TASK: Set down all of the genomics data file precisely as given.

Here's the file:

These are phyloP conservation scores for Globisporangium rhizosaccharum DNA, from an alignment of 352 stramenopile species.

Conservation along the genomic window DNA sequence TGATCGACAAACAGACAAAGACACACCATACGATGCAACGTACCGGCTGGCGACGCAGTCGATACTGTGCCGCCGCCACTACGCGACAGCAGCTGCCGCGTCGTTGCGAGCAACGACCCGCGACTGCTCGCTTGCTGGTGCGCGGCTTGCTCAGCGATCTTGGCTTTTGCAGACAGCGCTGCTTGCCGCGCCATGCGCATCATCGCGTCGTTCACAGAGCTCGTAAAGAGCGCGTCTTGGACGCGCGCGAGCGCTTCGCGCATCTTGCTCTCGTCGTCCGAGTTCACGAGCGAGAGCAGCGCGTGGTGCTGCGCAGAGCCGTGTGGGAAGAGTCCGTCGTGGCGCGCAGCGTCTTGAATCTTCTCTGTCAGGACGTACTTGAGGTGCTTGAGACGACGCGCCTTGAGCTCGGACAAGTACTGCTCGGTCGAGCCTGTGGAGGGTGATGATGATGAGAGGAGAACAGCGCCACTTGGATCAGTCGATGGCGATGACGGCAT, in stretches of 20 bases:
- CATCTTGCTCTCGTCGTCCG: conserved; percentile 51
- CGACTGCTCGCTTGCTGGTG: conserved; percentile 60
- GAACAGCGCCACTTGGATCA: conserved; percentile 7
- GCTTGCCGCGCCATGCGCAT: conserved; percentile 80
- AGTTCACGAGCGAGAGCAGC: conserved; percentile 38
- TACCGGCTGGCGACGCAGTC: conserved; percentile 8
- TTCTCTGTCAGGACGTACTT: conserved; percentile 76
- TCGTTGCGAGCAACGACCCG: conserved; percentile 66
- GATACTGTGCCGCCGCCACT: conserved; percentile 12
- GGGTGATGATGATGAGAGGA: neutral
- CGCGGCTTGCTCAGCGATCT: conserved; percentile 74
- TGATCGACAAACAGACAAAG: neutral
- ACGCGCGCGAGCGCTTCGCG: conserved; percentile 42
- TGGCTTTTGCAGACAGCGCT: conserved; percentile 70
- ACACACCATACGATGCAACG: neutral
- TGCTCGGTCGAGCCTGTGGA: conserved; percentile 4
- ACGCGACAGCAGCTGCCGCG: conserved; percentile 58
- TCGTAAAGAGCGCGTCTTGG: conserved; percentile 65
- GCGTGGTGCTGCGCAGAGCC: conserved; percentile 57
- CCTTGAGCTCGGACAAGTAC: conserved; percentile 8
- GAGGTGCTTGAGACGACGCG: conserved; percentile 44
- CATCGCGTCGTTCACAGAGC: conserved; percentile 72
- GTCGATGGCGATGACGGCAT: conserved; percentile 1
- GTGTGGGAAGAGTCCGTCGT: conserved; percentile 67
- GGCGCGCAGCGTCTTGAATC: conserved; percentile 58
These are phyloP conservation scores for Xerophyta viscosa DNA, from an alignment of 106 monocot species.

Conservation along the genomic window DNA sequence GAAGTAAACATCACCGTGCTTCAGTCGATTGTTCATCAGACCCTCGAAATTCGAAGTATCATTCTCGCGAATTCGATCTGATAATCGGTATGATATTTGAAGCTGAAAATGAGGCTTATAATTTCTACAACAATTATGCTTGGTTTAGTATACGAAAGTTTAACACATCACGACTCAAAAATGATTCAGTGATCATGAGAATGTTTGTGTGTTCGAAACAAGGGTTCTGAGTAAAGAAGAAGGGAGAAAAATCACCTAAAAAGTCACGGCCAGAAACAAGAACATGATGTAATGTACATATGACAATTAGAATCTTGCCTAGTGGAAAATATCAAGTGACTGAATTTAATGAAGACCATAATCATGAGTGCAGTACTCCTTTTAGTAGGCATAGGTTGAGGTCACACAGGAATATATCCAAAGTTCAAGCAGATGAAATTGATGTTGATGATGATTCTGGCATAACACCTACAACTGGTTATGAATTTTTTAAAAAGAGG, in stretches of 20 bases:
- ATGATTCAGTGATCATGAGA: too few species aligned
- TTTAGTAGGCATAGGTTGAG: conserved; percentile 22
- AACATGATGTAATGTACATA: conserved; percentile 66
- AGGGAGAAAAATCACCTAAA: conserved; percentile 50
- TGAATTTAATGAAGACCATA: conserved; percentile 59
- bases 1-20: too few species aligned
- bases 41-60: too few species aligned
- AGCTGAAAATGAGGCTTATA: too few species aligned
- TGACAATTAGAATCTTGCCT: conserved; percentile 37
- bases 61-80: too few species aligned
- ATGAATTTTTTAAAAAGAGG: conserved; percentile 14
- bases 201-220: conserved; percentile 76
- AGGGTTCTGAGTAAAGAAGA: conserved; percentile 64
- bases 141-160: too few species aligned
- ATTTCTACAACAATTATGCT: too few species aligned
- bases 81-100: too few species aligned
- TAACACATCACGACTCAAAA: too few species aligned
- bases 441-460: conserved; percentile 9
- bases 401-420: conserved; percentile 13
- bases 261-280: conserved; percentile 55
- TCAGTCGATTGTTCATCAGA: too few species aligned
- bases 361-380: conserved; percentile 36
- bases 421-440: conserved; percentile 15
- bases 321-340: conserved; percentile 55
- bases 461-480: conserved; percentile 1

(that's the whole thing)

These are phyloP conservation scores for Globisporangium rhizosaccharum DNA, from an alignment of 352 stramenopile species.

Conservation along the genomic window DNA sequence TGATCGACAAACAGACAAAGACACACCATACGATGCAACGTACCGGCTGGCGACGCAGTCGATACTGTGCCGCCGCCACTACGCGACAGCAGCTGCCGCGTCGTTGCGAGCAACGACCCGCGACTGCTCGCTTGCTGGTGCGCGGCTTGCTCAGCGATCTTGGCTTTTGCAGACAGCGCTGCTTGCCGCGCCATGCGCATCATCGCGTCGTTCACAGAGCTCGTAAAGAGCGCGTCTTGGACGCGCGCGAGCGCTTCGCGCATCTTGCTCTCGTCGTCCGAGTTCACGAGCGAGAGCAGCGCGTGGTGCTGCGCAGAGCCGTGTGGGAAGAGTCCGTCGTGGCGCGCAGCGTCTTGAATCTTCTCTGTCAGGACGTACTTGAGGTGCTTGAGACGACGCGCCTTGAGCTCGGACAAGTACTGCTCGGTCGAGCCTGTGGAGGGTGATGATGATGAGAGGAGAACAGCGCCACTTGGATCAGTCGATGGCGATGACGGCAT, in stretches of 20 bases:
- CATCTTGCTCTCGTCGTCCG: conserved; percentile 51
- CGACTGCTCGCTTGCTGGTG: conserved; percentile 60
- GAACAGCGCCACTTGGATCA: conserved; percentile 7
- GCTTGCCGCGCCATGCGCAT: conserved; percentile 80
- AGTTCACGAGCGAGAGCAGC: conserved; percentile 38
- TACCGGCTGGCGACGCAGTC: conserved; percentile 8
- TTCTCTGTCAGGACGTACTT: conserved; percentile 76
- TCGTTGCGAGCAACGACCCG: conserved; percentile 66
- GATACTGTGCCGCCGCCACT: conserved; percentile 12
- GGGTGATGATGATGAGAGGA: neutral
- CGCGGCTTGCTCAGCGATCT: conserved; percentile 74
- TGATCGACAAACAGACAAAG: neutral
- ACGCGCGCGAGCGCTTCGCG: conserved; percentile 42
- TGGCTTTTGCAGACAGCGCT: conserved; percentile 70
- ACACACCATACGATGCAACG: neutral
- TGCTCGGTCGAGCCTGTGGA: conserved; percentile 4
- ACGCGACAGCAGCTGCCGCG: conserved; percentile 58
- TCGTAAAGAGCGCGTCTTGG: conserved; percentile 65
- GCGTGGTGCTGCGCAGAGCC: conserved; percentile 57
- CCTTGAGCTCGGACAAGTAC: conserved; percentile 8
- GAGGTGCTTGAGACGACGCG: conserved; percentile 44
- CATCGCGTCGTTCACAGAGC: conserved; percentile 72
- GTCGATGGCGATGACGGCAT: conserved; percentile 1
- GTGTGGGAAGAGTCCGTCGT: conserved; percentile 67
- GGCGCGCAGCGTCTTGAATC: conserved; percentile 58
These are phyloP conservation scores for Xerophyta viscosa DNA, from an alignment of 106 monocot species.

Conservation along the genomic window DNA sequence GAAGTAAACATCACCGTGCTTCAGTCGATTGTTCATCAGACCCTCGAAATTCGAAGTATCATTCTCGCGAATTCGATCTGATAATCGGTATGATATTTGAAGCTGAAAATGAGGCTTATAATTTCTACAACAATTATGCTTGGTTTAGTATACGAAAGTTTAACACATCACGACTCAAAAATGATTCAGTGATCATGAGAATGTTTGTGTGTTCGAAACAAGGGTTCTGAGTAAAGAAGAAGGGAGAAAAATCACCTAAAAAGTCACGGCCAGAAACAAGAACATGATGTAATGTACATATGACAATTAGAATCTTGCCTAGTGGAAAATATCAAGTGACTGAATTTAATGAAGACCATAATCATGAGTGCAGTACTCCTTTTAGTAGGCATAGGTTGAGGTCACACAGGAATATATCCAAAGTTCAAGCAGATGAAATTGATGTTGATGATGATTCTGGCATAACACCTACAACTGGTTATGAATTTTTTAAAAAGAGG, in stretches of 20 bases:
- ATGATTCAGTGATCATGAGA: too few species aligned
- TTTAGTAGGCATAGGTTGAG: conserved; percentile 22
- AACATGATGTAATGTACATA: conserved; percentile 66
- AGGGAGAAAAATCACCTAAA: conserved; percentile 50
- TGAATTTAATGAAGACCATA: conserved; percentile 59
- bases 1-20: too few species aligned
- bases 41-60: too few species aligned
- AGCTGAAAATGAGGCTTATA: too few species aligned
- TGACAATTAGAATCTTGCCT: conserved; percentile 37
- bases 61-80: too few species aligned
- ATGAATTTTTTAAAAAGAGG: conserved; percentile 14
- bases 201-220: conserved; percentile 76
- AGGGTTCTGAGTAAAGAAGA: conserved; percentile 64
- bases 141-160: too few species aligned
- ATTTCTACAACAATTATGCT: too few species aligned
- bases 81-100: too few species aligned
- TAACACATCACGACTCAAAA: too few species aligned
- bases 441-460: conserved; percentile 9
- bases 401-420: conserved; percentile 13
- bases 261-280: conserved; percentile 55
- TCAGTCGATTGTTCATCAGA: too few species aligned
- bases 361-380: conserved; percentile 36
- bases 421-440: conserved; percentile 15
- bases 321-340: conserved; percentile 55
- bases 461-480: conserved; percentile 1